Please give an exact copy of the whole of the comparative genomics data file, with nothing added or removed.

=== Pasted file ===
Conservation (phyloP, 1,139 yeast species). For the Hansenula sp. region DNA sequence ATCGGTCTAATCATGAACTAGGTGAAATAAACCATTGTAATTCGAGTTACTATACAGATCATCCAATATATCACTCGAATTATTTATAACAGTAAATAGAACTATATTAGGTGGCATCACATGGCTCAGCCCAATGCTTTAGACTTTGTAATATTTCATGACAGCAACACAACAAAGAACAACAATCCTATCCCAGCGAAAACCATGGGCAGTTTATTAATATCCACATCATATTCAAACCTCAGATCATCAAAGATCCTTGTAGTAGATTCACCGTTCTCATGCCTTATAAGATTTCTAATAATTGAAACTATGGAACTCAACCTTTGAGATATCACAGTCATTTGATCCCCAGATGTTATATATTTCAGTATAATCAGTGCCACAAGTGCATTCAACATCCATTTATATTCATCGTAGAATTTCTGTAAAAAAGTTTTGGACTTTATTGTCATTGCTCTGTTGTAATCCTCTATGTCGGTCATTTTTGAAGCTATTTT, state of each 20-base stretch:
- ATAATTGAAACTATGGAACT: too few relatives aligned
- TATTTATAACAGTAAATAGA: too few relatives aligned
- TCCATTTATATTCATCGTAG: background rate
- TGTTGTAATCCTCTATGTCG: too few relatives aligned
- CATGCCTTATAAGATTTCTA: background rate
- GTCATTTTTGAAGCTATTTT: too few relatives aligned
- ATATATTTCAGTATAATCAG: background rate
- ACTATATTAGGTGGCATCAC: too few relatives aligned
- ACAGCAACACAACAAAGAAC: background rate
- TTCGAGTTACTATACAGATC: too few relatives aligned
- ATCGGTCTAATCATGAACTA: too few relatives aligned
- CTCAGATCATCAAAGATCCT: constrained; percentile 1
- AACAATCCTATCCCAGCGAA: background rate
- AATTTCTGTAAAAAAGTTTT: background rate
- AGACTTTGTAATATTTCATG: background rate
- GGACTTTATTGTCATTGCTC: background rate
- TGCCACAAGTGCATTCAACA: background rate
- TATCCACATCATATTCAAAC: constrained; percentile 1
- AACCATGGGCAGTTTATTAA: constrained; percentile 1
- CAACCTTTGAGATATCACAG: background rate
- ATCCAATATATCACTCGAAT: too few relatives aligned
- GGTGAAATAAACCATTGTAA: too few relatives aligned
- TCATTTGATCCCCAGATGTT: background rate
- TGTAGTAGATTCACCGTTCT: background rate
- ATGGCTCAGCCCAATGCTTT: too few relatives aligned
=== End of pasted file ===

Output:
Conservation (phyloP, 1,139 yeast species). For the Hansenula sp. region DNA sequence ATCGGTCTAATCATGAACTAGGTGAAATAAACCATTGTAATTCGAGTTACTATACAGATCATCCAATATATCACTCGAATTATTTATAACAGTAAATAGAACTATATTAGGTGGCATCACATGGCTCAGCCCAATGCTTTAGACTTTGTAATATTTCATGACAGCAACACAACAAAGAACAACAATCCTATCCCAGCGAAAACCATGGGCAGTTTATTAATATCCACATCATATTCAAACCTCAGATCATCAAAGATCCTTGTAGTAGATTCACCGTTCTCATGCCTTATAAGATTTCTAATAATTGAAACTATGGAACTCAACCTTTGAGATATCACAGTCATTTGATCCCCAGATGTTATATATTTCAGTATAATCAGTGCCACAAGTGCATTCAACATCCATTTATATTCATCGTAGAATTTCTGTAAAAAAGTTTTGGACTTTATTGTCATTGCTCTGTTGTAATCCTCTATGTCGGTCATTTTTGAAGCTATTTT, state of each 20-base stretch:
- ATAATTGAAACTATGGAACT: too few relatives aligned
- TATTTATAACAGTAAATAGA: too few relatives aligned
- TCCATTTATATTCATCGTAG: background rate
- TGTTGTAATCCTCTATGTCG: too few relatives aligned
- CATGCCTTATAAGATTTCTA: background rate
- GTCATTTTTGAAGCTATTTT: too few relatives aligned
- ATATATTTCAGTATAATCAG: background rate
- ACTATATTAGGTGGCATCAC: too few relatives aligned
- ACAGCAACACAACAAAGAAC: background rate
- TTCGAGTTACTATACAGATC: too few relatives aligned
- ATCGGTCTAATCATGAACTA: too few relatives aligned
- CTCAGATCATCAAAGATCCT: constrained; percentile 1
- AACAATCCTATCCCAGCGAA: background rate
- AATTTCTGTAAAAAAGTTTT: background rate
- AGACTTTGTAATATTTCATG: background rate
- GGACTTTATTGTCATTGCTC: background rate
- TGCCACAAGTGCATTCAACA: background rate
- TATCCACATCATATTCAAAC: constrained; percentile 1
- AACCATGGGCAGTTTATTAA: constrained; percentile 1
- CAACCTTTGAGATATCACAG: background rate
- ATCCAATATATCACTCGAAT: too few relatives aligned
- GGTGAAATAAACCATTGTAA: too few relatives aligned
- TCATTTGATCCCCAGATGTT: background rate
- TGTAGTAGATTCACCGTTCT: background rate
- ATGGCTCAGCCCAATGCTTT: too few relatives aligned